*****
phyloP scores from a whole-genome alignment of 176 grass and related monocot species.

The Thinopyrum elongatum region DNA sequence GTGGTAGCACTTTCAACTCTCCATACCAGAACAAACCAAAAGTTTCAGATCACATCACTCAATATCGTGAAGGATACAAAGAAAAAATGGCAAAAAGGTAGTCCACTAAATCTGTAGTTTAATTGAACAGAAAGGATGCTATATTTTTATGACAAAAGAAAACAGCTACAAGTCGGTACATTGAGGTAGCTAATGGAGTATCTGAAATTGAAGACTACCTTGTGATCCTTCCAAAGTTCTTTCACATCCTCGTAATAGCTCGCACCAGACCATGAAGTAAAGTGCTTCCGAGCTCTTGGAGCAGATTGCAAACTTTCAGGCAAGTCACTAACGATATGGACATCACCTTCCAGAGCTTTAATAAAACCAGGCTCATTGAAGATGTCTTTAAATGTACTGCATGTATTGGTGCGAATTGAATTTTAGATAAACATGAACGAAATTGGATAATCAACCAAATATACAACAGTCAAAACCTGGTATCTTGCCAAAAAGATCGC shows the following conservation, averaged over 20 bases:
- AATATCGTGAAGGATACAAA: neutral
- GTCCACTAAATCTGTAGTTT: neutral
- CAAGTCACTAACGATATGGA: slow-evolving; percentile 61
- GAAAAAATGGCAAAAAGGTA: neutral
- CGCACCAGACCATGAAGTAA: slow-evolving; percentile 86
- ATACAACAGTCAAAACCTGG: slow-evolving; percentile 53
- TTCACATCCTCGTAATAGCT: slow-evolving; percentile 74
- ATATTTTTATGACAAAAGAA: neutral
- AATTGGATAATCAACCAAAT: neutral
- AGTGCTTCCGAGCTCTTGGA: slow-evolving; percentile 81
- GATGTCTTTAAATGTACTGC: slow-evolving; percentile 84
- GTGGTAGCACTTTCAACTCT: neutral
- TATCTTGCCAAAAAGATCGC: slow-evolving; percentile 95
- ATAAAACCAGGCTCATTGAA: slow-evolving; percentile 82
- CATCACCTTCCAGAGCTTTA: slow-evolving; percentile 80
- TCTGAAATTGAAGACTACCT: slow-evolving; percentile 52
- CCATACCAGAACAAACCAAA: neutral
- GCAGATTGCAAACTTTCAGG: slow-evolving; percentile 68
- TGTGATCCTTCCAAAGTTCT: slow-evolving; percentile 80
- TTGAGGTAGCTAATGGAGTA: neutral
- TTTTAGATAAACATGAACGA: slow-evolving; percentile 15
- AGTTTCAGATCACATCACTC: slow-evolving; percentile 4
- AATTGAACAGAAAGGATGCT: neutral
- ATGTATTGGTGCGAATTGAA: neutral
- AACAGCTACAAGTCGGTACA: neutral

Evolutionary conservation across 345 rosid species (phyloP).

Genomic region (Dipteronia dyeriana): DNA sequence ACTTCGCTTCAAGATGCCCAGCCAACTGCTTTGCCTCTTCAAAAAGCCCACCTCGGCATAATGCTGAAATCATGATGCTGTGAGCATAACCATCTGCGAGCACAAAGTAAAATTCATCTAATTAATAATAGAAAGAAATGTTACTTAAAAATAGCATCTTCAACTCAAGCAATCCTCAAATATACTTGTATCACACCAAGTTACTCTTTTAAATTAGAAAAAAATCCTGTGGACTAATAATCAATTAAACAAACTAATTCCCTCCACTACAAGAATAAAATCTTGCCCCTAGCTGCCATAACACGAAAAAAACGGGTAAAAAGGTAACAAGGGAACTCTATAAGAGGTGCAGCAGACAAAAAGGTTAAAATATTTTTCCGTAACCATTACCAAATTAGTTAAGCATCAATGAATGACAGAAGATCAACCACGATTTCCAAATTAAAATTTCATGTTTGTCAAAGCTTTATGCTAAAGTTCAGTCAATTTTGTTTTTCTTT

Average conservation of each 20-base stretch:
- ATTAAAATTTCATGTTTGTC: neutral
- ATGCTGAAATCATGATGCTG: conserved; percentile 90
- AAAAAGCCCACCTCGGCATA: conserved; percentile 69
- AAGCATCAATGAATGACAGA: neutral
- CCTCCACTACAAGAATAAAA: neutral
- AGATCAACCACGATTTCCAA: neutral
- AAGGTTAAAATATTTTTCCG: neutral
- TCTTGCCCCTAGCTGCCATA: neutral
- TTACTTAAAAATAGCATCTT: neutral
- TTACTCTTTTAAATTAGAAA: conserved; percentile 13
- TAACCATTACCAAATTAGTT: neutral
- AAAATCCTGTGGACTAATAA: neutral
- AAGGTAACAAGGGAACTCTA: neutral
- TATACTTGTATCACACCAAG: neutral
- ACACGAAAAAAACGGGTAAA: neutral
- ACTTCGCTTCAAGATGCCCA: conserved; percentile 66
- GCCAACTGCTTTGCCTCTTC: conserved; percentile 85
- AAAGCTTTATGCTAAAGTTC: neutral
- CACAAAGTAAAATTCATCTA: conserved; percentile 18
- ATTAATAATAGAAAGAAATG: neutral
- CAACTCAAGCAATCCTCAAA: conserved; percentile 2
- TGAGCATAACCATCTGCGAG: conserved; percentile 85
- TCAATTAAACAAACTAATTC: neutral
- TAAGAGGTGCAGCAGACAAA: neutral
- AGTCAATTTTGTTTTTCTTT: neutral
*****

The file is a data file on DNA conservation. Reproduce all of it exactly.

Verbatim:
phyloP scores from a whole-genome alignment of 176 grass and related monocot species.

The Thinopyrum elongatum region DNA sequence GTGGTAGCACTTTCAACTCTCCATACCAGAACAAACCAAAAGTTTCAGATCACATCACTCAATATCGTGAAGGATACAAAGAAAAAATGGCAAAAAGGTAGTCCACTAAATCTGTAGTTTAATTGAACAGAAAGGATGCTATATTTTTATGACAAAAGAAAACAGCTACAAGTCGGTACATTGAGGTAGCTAATGGAGTATCTGAAATTGAAGACTACCTTGTGATCCTTCCAAAGTTCTTTCACATCCTCGTAATAGCTCGCACCAGACCATGAAGTAAAGTGCTTCCGAGCTCTTGGAGCAGATTGCAAACTTTCAGGCAAGTCACTAACGATATGGACATCACCTTCCAGAGCTTTAATAAAACCAGGCTCATTGAAGATGTCTTTAAATGTACTGCATGTATTGGTGCGAATTGAATTTTAGATAAACATGAACGAAATTGGATAATCAACCAAATATACAACAGTCAAAACCTGGTATCTTGCCAAAAAGATCGC shows the following conservation, averaged over 20 bases:
- AATATCGTGAAGGATACAAA: neutral
- GTCCACTAAATCTGTAGTTT: neutral
- CAAGTCACTAACGATATGGA: slow-evolving; percentile 61
- GAAAAAATGGCAAAAAGGTA: neutral
- CGCACCAGACCATGAAGTAA: slow-evolving; percentile 86
- ATACAACAGTCAAAACCTGG: slow-evolving; percentile 53
- TTCACATCCTCGTAATAGCT: slow-evolving; percentile 74
- ATATTTTTATGACAAAAGAA: neutral
- AATTGGATAATCAACCAAAT: neutral
- AGTGCTTCCGAGCTCTTGGA: slow-evolving; percentile 81
- GATGTCTTTAAATGTACTGC: slow-evolving; percentile 84
- GTGGTAGCACTTTCAACTCT: neutral
- TATCTTGCCAAAAAGATCGC: slow-evolving; percentile 95
- ATAAAACCAGGCTCATTGAA: slow-evolving; percentile 82
- CATCACCTTCCAGAGCTTTA: slow-evolving; percentile 80
- TCTGAAATTGAAGACTACCT: slow-evolving; percentile 52
- CCATACCAGAACAAACCAAA: neutral
- GCAGATTGCAAACTTTCAGG: slow-evolving; percentile 68
- TGTGATCCTTCCAAAGTTCT: slow-evolving; percentile 80
- TTGAGGTAGCTAATGGAGTA: neutral
- TTTTAGATAAACATGAACGA: slow-evolving; percentile 15
- AGTTTCAGATCACATCACTC: slow-evolving; percentile 4
- AATTGAACAGAAAGGATGCT: neutral
- ATGTATTGGTGCGAATTGAA: neutral
- AACAGCTACAAGTCGGTACA: neutral

Evolutionary conservation across 345 rosid species (phyloP).

Genomic region (Dipteronia dyeriana): DNA sequence ACTTCGCTTCAAGATGCCCAGCCAACTGCTTTGCCTCTTCAAAAAGCCCACCTCGGCATAATGCTGAAATCATGATGCTGTGAGCATAACCATCTGCGAGCACAAAGTAAAATTCATCTAATTAATAATAGAAAGAAATGTTACTTAAAAATAGCATCTTCAACTCAAGCAATCCTCAAATATACTTGTATCACACCAAGTTACTCTTTTAAATTAGAAAAAAATCCTGTGGACTAATAATCAATTAAACAAACTAATTCCCTCCACTACAAGAATAAAATCTTGCCCCTAGCTGCCATAACACGAAAAAAACGGGTAAAAAGGTAACAAGGGAACTCTATAAGAGGTGCAGCAGACAAAAAGGTTAAAATATTTTTCCGTAACCATTACCAAATTAGTTAAGCATCAATGAATGACAGAAGATCAACCACGATTTCCAAATTAAAATTTCATGTTTGTCAAAGCTTTATGCTAAAGTTCAGTCAATTTTGTTTTTCTTT

Average conservation of each 20-base stretch:
- ATTAAAATTTCATGTTTGTC: neutral
- ATGCTGAAATCATGATGCTG: conserved; percentile 90
- AAAAAGCCCACCTCGGCATA: conserved; percentile 69
- AAGCATCAATGAATGACAGA: neutral
- CCTCCACTACAAGAATAAAA: neutral
- AGATCAACCACGATTTCCAA: neutral
- AAGGTTAAAATATTTTTCCG: neutral
- TCTTGCCCCTAGCTGCCATA: neutral
- TTACTTAAAAATAGCATCTT: neutral
- TTACTCTTTTAAATTAGAAA: conserved; percentile 13
- TAACCATTACCAAATTAGTT: neutral
- AAAATCCTGTGGACTAATAA: neutral
- AAGGTAACAAGGGAACTCTA: neutral
- TATACTTGTATCACACCAAG: neutral
- ACACGAAAAAAACGGGTAAA: neutral
- ACTTCGCTTCAAGATGCCCA: conserved; percentile 66
- GCCAACTGCTTTGCCTCTTC: conserved; percentile 85
- AAAGCTTTATGCTAAAGTTC: neutral
- CACAAAGTAAAATTCATCTA: conserved; percentile 18
- ATTAATAATAGAAAGAAATG: neutral
- CAACTCAAGCAATCCTCAAA: conserved; percentile 2
- TGAGCATAACCATCTGCGAG: conserved; percentile 85
- TCAATTAAACAAACTAATTC: neutral
- TAAGAGGTGCAGCAGACAAA: neutral
- AGTCAATTTTGTTTTTCTTT: neutral